In 1973 when Pinocet took over, his home was ransacked by the militsary (Neruda was an avowed communist). Shortly after that, Neruda died of cancer (although many Cbileans believe he was murdered). All in all, it was an absolutely fascinating hour long visit.
After La Chascona, I wandered around the Bellavista neighborhood and contemplated lunch. It was 1:30 and right about the time Chileans take their largest meal of the day. (Lunches can last up to two hours here and drinks are usually part of the plan.)
I wandered the neighborhood and found a restaurant that was packed and displayed some words and a date of 1968, I figured it must have been founded then and so that it it must be all right so I wandered in, took a table and proceeded to try and order from the Spanish menu. Uh, should have tried to find someone who spoke English. Now while I got the spicey shrimp in a broth correct, the other item I ordered was not even close. I thought I was ordering bite sized pieces of grilled beef, lamb and sausage with salad. Instead I got a humongous plate of fries with grilled beef, lamb, sausage and ham. It was large enough to feed 4 people. Seriously. And the bad part was that I do not eat fries as a general rule.
I was so surprised at what they brought me, I just sat and stared at it. The couple beside me were cracking up. As it turned it, it helped break the ice of the Chileans around me and I proceeded to have this awesome lunch shared with a bunch of folks who spoke little English, but somehow we all managed to communicate and have a great time. One of the many reasons why I love to travel. You never when those unexpected awesome moments will just happen.
So after sharing a glass of wine with my neighbors, I said “adios” and left the restaurant. By now it was almost 3 and I wanted to get in one last site before I headed back to my hotel to get ready for my trip to Punta Arenas (and a God forsaken 6:00 a.m. flight…. YUCK!)
Anyway, the last stop of the day was Metropolitano de Santiago. Santiago’s largest park covering San Critobal hill. I have a view of the park from my hotel and I had planned to visit it during my stay. The park includes a myriad of bike paths, a swimming pool, a zoo, Chilean gardens, and a statute of the Virgin Mary at the top of the hill with arms outstretched (much like Christ the Redeemer in Rio).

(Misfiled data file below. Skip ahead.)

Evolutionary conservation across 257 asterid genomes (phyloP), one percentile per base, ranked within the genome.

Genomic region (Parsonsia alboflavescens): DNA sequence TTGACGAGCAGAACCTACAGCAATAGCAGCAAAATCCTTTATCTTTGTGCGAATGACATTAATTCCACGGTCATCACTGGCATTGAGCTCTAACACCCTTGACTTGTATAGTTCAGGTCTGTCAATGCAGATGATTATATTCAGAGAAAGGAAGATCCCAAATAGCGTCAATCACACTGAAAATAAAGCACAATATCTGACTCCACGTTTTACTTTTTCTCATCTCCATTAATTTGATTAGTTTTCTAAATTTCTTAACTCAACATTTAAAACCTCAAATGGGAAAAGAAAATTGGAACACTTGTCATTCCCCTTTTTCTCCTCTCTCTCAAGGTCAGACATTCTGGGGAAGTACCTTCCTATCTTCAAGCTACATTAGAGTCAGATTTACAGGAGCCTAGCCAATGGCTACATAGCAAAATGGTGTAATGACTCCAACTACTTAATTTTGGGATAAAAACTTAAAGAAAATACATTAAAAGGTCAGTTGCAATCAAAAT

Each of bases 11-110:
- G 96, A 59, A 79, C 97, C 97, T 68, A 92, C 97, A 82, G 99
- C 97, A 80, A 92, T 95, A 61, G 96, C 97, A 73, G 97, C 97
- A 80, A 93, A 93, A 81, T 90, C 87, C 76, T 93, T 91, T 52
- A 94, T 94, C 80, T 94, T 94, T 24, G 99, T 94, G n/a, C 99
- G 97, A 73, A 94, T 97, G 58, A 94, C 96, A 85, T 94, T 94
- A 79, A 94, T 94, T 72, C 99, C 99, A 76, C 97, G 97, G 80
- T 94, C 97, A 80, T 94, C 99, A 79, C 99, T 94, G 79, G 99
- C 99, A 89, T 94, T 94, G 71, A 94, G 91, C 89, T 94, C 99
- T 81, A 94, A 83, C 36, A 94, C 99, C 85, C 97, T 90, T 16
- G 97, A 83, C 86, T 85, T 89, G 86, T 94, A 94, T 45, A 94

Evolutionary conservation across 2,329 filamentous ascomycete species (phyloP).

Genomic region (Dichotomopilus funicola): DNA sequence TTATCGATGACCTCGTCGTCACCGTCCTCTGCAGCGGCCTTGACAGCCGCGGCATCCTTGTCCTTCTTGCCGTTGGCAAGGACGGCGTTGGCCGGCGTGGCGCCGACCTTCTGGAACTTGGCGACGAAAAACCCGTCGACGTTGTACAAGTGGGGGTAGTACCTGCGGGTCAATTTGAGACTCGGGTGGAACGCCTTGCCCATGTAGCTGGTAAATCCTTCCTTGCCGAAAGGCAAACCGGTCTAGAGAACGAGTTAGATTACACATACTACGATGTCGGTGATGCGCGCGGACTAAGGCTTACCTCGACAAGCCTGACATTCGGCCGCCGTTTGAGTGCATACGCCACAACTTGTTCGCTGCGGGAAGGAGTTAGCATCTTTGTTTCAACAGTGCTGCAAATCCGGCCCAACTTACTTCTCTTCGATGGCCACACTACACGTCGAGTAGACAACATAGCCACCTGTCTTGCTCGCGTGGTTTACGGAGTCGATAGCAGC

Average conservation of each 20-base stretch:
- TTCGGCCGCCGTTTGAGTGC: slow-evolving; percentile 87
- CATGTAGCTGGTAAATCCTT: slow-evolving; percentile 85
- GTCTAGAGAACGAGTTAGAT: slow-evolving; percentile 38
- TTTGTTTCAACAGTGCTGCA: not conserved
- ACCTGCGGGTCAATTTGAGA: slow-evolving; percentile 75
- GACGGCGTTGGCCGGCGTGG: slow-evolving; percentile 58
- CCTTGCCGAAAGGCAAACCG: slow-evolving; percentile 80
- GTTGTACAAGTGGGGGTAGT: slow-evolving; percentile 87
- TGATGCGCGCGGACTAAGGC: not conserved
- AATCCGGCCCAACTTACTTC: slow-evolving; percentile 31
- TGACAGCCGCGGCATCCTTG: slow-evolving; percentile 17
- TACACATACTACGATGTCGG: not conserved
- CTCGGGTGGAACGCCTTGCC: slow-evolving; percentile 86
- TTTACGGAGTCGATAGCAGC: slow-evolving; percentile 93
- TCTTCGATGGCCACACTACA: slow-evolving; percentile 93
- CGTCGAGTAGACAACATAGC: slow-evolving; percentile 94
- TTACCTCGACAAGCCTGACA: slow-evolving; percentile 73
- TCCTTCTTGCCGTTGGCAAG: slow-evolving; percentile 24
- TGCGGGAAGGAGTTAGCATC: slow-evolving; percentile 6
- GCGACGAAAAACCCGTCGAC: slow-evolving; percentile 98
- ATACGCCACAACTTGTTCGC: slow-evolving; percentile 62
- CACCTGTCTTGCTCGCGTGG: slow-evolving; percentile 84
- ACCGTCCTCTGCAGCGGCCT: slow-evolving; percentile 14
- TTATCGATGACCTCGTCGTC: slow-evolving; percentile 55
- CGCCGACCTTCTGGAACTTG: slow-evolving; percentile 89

The trip to the top was by funicular and fortunately, this finicular was in far better shape than the finicular in Valparaiso. The finicular was built in 1925 and made stop on the way up the hill at the zoo and at what appeared to be a walking path. All I wanted to do was take the funicular to the top and see the view and Virgin Mary and call it good.
Unfortunately, once at the top, it was another 100 plus steps to the top. Are you freakin’ kidding me. It was 30 degrees celsius, I was boiling and I had to hike a steep staircase. Not to be defeated by architects, I set off, but not before grabbing two cold bottles of water, both of which I drank before reaching the top.
But … I made it. Once at the top, I wandered around, took pictures of the Virgin Mary “Redeemer”, the surrounding city and called it good. By now it was 4 and I was exhausted. I had been going nonstop since 9 and I had a 3:30 a.m. wakeup call. It was time to say goodbye to Santiago for the time being (I would be back next week for 2 days before heading on to Easter Island).
There are a number of observations I can make about Santiago, but I think I will save them for my blog on my return. (Plus I still need to take a video of the “walk” sign and the running man.) In the mean time, I am off to Punta Arenas for a day (in the Patagonia region of Chile) before I fly to Antarctica. Can’t wait!!!!